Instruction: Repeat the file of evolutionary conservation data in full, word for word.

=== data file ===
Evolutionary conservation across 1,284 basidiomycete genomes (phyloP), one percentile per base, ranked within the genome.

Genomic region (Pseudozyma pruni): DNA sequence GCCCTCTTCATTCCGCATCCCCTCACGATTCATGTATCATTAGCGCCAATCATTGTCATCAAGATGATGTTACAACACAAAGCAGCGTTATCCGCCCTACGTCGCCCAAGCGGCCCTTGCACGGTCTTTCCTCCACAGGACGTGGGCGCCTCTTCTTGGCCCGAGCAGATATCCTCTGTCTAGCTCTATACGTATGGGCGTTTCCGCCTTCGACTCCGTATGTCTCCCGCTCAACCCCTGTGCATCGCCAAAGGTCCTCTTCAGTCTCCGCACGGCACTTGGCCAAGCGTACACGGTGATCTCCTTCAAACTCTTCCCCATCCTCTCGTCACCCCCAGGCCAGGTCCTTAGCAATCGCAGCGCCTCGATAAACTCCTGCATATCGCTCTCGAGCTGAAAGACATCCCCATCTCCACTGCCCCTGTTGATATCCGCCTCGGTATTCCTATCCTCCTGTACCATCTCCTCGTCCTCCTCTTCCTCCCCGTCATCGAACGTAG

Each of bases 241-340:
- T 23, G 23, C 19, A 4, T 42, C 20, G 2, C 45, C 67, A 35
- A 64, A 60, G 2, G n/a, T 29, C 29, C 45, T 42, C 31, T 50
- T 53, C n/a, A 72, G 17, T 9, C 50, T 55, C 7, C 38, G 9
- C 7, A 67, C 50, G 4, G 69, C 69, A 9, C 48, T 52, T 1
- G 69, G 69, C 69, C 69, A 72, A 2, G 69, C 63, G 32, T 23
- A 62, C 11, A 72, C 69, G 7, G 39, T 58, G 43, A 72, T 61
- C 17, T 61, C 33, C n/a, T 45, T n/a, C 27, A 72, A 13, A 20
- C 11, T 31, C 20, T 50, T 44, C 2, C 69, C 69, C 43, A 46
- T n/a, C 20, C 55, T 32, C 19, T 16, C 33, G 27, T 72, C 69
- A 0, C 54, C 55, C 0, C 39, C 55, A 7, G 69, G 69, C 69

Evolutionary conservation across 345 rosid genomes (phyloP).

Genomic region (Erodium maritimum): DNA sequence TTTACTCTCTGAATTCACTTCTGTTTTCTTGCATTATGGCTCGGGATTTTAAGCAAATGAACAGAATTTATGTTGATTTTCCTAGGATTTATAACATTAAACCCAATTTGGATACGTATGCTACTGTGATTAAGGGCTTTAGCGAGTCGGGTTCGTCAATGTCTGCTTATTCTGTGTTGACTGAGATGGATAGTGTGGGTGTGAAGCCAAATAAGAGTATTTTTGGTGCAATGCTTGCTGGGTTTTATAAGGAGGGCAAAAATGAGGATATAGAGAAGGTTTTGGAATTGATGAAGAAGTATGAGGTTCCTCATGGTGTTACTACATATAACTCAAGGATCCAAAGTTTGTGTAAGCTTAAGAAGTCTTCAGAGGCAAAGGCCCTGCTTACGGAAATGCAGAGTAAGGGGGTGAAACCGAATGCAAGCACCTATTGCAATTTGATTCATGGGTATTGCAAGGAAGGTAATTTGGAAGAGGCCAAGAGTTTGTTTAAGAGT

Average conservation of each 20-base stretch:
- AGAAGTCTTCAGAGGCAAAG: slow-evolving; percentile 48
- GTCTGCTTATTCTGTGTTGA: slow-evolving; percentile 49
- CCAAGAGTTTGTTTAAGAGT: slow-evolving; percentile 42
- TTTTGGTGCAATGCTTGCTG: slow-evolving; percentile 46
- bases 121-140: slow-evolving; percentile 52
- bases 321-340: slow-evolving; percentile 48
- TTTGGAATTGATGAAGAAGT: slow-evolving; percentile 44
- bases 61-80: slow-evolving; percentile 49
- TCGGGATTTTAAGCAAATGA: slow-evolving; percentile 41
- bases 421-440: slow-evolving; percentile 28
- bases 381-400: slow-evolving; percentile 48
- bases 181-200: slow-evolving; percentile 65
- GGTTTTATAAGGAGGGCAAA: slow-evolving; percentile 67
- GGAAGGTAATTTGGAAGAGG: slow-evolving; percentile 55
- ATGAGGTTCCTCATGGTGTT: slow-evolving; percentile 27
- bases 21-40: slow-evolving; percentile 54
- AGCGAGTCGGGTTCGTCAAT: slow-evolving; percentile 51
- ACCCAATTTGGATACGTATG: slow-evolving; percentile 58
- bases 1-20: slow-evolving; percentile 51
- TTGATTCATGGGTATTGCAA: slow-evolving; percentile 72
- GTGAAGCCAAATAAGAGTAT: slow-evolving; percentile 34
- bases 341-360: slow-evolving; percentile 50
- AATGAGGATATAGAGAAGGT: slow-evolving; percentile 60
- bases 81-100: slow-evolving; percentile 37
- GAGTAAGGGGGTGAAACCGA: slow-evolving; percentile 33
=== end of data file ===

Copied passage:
Evolutionary conservation across 1,284 basidiomycete genomes (phyloP), one percentile per base, ranked within the genome.

Genomic region (Pseudozyma pruni): DNA sequence GCCCTCTTCATTCCGCATCCCCTCACGATTCATGTATCATTAGCGCCAATCATTGTCATCAAGATGATGTTACAACACAAAGCAGCGTTATCCGCCCTACGTCGCCCAAGCGGCCCTTGCACGGTCTTTCCTCCACAGGACGTGGGCGCCTCTTCTTGGCCCGAGCAGATATCCTCTGTCTAGCTCTATACGTATGGGCGTTTCCGCCTTCGACTCCGTATGTCTCCCGCTCAACCCCTGTGCATCGCCAAAGGTCCTCTTCAGTCTCCGCACGGCACTTGGCCAAGCGTACACGGTGATCTCCTTCAAACTCTTCCCCATCCTCTCGTCACCCCCAGGCCAGGTCCTTAGCAATCGCAGCGCCTCGATAAACTCCTGCATATCGCTCTCGAGCTGAAAGACATCCCCATCTCCACTGCCCCTGTTGATATCCGCCTCGGTATTCCTATCCTCCTGTACCATCTCCTCGTCCTCCTCTTCCTCCCCGTCATCGAACGTAG

Each of bases 241-340:
- T 23, G 23, C 19, A 4, T 42, C 20, G 2, C 45, C 67, A 35
- A 64, A 60, G 2, G n/a, T 29, C 29, C 45, T 42, C 31, T 50
- T 53, C n/a, A 72, G 17, T 9, C 50, T 55, C 7, C 38, G 9
- C 7, A 67, C 50, G 4, G 69, C 69, A 9, C 48, T 52, T 1
- G 69, G 69, C 69, C 69, A 72, A 2, G 69, C 63, G 32, T 23
- A 62, C 11, A 72, C 69, G 7, G 39, T 58, G 43, A 72, T 61
- C 17, T 61, C 33, C n/a, T 45, T n/a, C 27, A 72, A 13, A 20
- C 11, T 31, C 20, T 50, T 44, C 2, C 69, C 69, C 43, A 46
- T n/a, C 20, C 55, T 32, C 19, T 16, C 33, G 27, T 72, C 69
- A 0, C 54, C 55, C 0, C 39, C 55, A 7, G 69, G 69, C 69

Evolutionary conservation across 345 rosid genomes (phyloP).

Genomic region (Erodium maritimum): DNA sequence TTTACTCTCTGAATTCACTTCTGTTTTCTTGCATTATGGCTCGGGATTTTAAGCAAATGAACAGAATTTATGTTGATTTTCCTAGGATTTATAACATTAAACCCAATTTGGATACGTATGCTACTGTGATTAAGGGCTTTAGCGAGTCGGGTTCGTCAATGTCTGCTTATTCTGTGTTGACTGAGATGGATAGTGTGGGTGTGAAGCCAAATAAGAGTATTTTTGGTGCAATGCTTGCTGGGTTTTATAAGGAGGGCAAAAATGAGGATATAGAGAAGGTTTTGGAATTGATGAAGAAGTATGAGGTTCCTCATGGTGTTACTACATATAACTCAAGGATCCAAAGTTTGTGTAAGCTTAAGAAGTCTTCAGAGGCAAAGGCCCTGCTTACGGAAATGCAGAGTAAGGGGGTGAAACCGAATGCAAGCACCTATTGCAATTTGATTCATGGGTATTGCAAGGAAGGTAATTTGGAAGAGGCCAAGAGTTTGTTTAAGAGT

Average conservation of each 20-base stretch:
- AGAAGTCTTCAGAGGCAAAG: slow-evolving; percentile 48
- GTCTGCTTATTCTGTGTTGA: slow-evolving; percentile 49
- CCAAGAGTTTGTTTAAGAGT: slow-evolving; percentile 42
- TTTTGGTGCAATGCTTGCTG: slow-evolving; percentile 46
- bases 121-140: slow-evolving; percentile 52
- bases 321-340: slow-evolving; percentile 48
- TTTGGAATTGATGAAGAAGT: slow-evolving; percentile 44
- bases 61-80: slow-evolving; percentile 49
- TCGGGATTTTAAGCAAATGA: slow-evolving; percentile 41
- bases 421-440: slow-evolving; percentile 28
- bases 381-400: slow-evolving; percentile 48
- bases 181-200: slow-evolving; percentile 65
- GGTTTTATAAGGAGGGCAAA: slow-evolving; percentile 67
- GGAAGGTAATTTGGAAGAGG: slow-evolving; percentile 55
- ATGAGGTTCCTCATGGTGTT: slow-evolving; percentile 27
- bases 21-40: slow-evolving; percentile 54
- AGCGAGTCGGGTTCGTCAAT: slow-evolving; percentile 51
- ACCCAATTTGGATACGTATG: slow-evolving; percentile 58
- bases 1-20: slow-evolving; percentile 51
- TTGATTCATGGGTATTGCAA: slow-evolving; percentile 72
- GTGAAGCCAAATAAGAGTAT: slow-evolving; percentile 34
- bases 341-360: slow-evolving; percentile 50
- AATGAGGATATAGAGAAGGT: slow-evolving; percentile 60
- bases 81-100: slow-evolving; percentile 37
- GAGTAAGGGGGTGAAACCGA: slow-evolving; percentile 33